Creative Writers – Beware of Selling Your Rights

Most creative writers are so eager to sell their work that they don’t stop to consider what rights they are selling. “Rights” refers to how a publisher can use your work. “Rights” has nothing whatever to do with what you are paid or the copyright of your work.

· First North American Serial Rights, or FNASR, are the most common rights purchased. The purchasing magazine has the right to publish the author’s work for X amount of dollars, while the author grants the magazine permission to publish his story (or article) one time in North America. If you are offering these rights to a magazine, you will want to place “Offering First North American Serial Rights” at the top of the document.

· One Time Serial Rights – If you are simultaneously offering your story or article to several publications, you will want to place “One Time Serial Rights” at the top of the page. This grants the first magazine that snaps up your work the right to publish your story or article one time.

· Second Serial Rights – If you have previously sold the story or article, you will be offering Second Serial Rights to the next magazine. They will be able to publish your work once.

· All Rights – Unless someone is hiring you to develop a work for them, such as developing a course for a school, shudder at the sight of these rights. It means you are signing away “all rights” to whoever bought your work. You may never sell the work again, publish it, copy it, download it, or transfer it. You have no rights whatsoever left.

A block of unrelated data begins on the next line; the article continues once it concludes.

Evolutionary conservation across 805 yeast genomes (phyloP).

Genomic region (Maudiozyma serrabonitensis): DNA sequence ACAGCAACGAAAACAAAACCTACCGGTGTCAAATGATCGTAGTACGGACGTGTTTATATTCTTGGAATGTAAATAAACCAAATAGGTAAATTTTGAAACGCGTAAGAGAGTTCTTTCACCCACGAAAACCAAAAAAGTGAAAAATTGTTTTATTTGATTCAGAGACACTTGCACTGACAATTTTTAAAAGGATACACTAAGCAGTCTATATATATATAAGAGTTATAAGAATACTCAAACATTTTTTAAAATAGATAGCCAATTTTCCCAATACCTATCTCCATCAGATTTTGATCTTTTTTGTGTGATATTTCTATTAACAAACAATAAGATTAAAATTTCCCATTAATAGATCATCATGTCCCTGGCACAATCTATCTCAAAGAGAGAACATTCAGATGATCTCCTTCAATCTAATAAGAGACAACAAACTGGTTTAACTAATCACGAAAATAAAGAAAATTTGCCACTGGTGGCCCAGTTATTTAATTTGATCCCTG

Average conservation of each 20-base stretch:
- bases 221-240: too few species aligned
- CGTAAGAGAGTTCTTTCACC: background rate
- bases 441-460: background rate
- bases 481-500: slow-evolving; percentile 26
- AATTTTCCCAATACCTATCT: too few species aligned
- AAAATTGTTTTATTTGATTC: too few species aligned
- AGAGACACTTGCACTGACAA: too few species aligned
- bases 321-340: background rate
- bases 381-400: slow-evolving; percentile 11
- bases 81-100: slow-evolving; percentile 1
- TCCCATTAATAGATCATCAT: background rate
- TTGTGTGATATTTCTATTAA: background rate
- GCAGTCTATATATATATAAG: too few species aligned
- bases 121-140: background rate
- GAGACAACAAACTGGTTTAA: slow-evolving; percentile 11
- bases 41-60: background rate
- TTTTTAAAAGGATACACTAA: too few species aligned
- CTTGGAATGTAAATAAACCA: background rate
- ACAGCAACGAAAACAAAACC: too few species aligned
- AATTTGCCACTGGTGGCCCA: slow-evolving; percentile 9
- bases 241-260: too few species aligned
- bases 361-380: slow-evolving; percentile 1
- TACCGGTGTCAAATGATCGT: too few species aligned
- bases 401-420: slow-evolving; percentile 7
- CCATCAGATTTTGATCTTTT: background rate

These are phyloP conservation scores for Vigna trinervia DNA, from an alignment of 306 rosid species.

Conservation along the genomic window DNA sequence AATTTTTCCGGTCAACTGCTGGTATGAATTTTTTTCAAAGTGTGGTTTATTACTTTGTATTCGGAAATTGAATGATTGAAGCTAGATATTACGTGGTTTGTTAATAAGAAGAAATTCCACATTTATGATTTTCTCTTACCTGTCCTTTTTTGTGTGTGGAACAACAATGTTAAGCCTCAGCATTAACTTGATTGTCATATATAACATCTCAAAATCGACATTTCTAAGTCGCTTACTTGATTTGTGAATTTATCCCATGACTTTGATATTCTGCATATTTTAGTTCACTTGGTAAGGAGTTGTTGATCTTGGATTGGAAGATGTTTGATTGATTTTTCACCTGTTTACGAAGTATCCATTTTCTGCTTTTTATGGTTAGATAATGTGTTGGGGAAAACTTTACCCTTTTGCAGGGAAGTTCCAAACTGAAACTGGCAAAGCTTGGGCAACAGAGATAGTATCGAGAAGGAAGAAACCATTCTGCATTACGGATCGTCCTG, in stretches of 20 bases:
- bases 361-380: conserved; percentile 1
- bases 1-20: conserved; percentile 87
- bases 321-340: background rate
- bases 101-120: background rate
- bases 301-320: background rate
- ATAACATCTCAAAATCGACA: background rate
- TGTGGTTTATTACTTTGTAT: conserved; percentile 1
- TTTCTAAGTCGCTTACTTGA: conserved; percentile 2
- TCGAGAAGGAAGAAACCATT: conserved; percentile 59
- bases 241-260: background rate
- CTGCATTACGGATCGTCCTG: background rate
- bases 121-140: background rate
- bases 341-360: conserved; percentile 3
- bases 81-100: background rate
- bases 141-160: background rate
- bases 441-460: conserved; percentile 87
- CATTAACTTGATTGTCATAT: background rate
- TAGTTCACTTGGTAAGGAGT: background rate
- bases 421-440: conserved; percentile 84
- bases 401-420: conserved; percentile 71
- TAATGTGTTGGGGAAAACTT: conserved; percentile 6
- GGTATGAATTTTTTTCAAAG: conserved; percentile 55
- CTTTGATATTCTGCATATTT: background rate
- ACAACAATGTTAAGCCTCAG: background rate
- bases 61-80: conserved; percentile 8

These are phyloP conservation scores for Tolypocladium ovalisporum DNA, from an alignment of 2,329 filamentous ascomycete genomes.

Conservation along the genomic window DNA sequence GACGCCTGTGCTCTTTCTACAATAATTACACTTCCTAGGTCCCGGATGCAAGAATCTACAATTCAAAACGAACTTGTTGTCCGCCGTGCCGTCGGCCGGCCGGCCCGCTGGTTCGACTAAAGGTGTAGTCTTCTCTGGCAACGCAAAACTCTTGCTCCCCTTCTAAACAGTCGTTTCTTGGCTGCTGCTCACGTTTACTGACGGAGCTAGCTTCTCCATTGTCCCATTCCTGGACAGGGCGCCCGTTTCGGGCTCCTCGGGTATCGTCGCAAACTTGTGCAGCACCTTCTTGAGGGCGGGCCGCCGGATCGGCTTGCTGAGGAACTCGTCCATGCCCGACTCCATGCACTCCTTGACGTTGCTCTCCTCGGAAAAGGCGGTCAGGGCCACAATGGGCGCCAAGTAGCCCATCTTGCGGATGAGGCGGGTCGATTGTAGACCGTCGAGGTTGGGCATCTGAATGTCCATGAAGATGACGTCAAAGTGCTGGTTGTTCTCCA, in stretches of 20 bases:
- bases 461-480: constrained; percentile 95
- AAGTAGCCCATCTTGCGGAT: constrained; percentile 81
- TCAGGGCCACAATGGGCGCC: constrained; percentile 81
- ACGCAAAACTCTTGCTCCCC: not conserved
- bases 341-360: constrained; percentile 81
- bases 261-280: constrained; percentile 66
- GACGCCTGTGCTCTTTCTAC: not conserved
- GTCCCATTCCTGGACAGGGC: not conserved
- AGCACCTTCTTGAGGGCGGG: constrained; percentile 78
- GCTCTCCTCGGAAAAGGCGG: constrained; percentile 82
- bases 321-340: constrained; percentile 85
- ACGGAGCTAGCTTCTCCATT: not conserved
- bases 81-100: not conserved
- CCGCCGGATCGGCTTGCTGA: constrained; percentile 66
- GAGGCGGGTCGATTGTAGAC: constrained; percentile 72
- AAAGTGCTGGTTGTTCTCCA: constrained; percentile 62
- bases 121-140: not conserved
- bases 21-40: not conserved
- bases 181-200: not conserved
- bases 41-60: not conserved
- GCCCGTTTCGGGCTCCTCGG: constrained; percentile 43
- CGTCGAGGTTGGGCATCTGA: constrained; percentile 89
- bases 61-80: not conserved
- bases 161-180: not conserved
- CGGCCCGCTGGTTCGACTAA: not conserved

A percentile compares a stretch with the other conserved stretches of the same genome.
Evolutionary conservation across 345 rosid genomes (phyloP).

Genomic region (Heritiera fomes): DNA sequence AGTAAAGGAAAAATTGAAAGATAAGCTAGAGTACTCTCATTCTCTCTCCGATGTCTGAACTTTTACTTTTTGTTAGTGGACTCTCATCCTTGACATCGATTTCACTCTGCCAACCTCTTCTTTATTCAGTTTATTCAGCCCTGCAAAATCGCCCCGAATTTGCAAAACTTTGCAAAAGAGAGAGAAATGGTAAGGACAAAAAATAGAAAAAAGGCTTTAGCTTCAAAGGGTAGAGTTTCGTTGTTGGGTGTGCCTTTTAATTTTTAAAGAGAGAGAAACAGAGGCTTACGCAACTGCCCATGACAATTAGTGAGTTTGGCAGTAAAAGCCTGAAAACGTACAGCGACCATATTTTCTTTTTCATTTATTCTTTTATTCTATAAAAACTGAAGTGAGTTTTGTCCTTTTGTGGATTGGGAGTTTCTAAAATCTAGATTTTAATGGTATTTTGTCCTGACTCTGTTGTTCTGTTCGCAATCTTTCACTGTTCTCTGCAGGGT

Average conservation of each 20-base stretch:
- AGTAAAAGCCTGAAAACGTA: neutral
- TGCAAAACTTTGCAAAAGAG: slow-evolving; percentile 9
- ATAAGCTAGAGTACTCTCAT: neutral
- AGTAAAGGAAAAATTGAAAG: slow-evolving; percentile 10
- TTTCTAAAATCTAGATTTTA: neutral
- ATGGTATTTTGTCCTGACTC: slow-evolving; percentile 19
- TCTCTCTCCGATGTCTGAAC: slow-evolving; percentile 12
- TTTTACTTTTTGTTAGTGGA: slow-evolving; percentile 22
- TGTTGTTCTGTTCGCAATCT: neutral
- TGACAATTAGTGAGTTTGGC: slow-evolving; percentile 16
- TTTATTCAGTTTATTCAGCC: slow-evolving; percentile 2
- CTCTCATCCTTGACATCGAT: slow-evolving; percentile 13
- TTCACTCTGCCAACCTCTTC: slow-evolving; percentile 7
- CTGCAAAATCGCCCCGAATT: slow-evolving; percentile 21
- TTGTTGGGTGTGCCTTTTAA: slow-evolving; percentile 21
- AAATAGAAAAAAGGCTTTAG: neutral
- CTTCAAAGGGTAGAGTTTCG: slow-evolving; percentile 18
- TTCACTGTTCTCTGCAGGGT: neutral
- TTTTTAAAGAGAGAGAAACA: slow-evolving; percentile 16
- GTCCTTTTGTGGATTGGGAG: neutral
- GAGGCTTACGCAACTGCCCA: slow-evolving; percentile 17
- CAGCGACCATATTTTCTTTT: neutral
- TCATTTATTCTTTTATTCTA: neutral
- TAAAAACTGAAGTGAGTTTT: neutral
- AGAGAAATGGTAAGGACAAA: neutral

· Work for Hire – This is another “right” that you should shiver at. Work for Hire can only exist in two ways: Either you have created a document as an independent contractor and you are selling the rights to it, or you are being paid as an employee and your work was created during your work time – which gives your boss all rights.

· Non-Exclusive Rights – This one is not desirable either. Although the “rights” refer back to you after one year and you can sell it again, the original buyer may continue to use the work and reproduce it in syndication without sharing the profits with you.

· Exclusive Rights – If you sign these rights, you have given away the farm. An example of this would be Associated Content and other like places that assume full rights when they buy your work. You will not be able to reproduce it or sell it again. It’s gone. Ker-plunk! Down the toilet.

· One-time rights – You can sell one time rights simultaneously to as many people as you want. Columnists use this right to sell their articles to multiple markets.

As you can see, there is only the difference of a hair’s breadth on some of these rights. Keep this article in your safe and don’t sign anything without referring to it!

There are many more types of rights as well, but this covers the most prominent ones.

Legal Law Web

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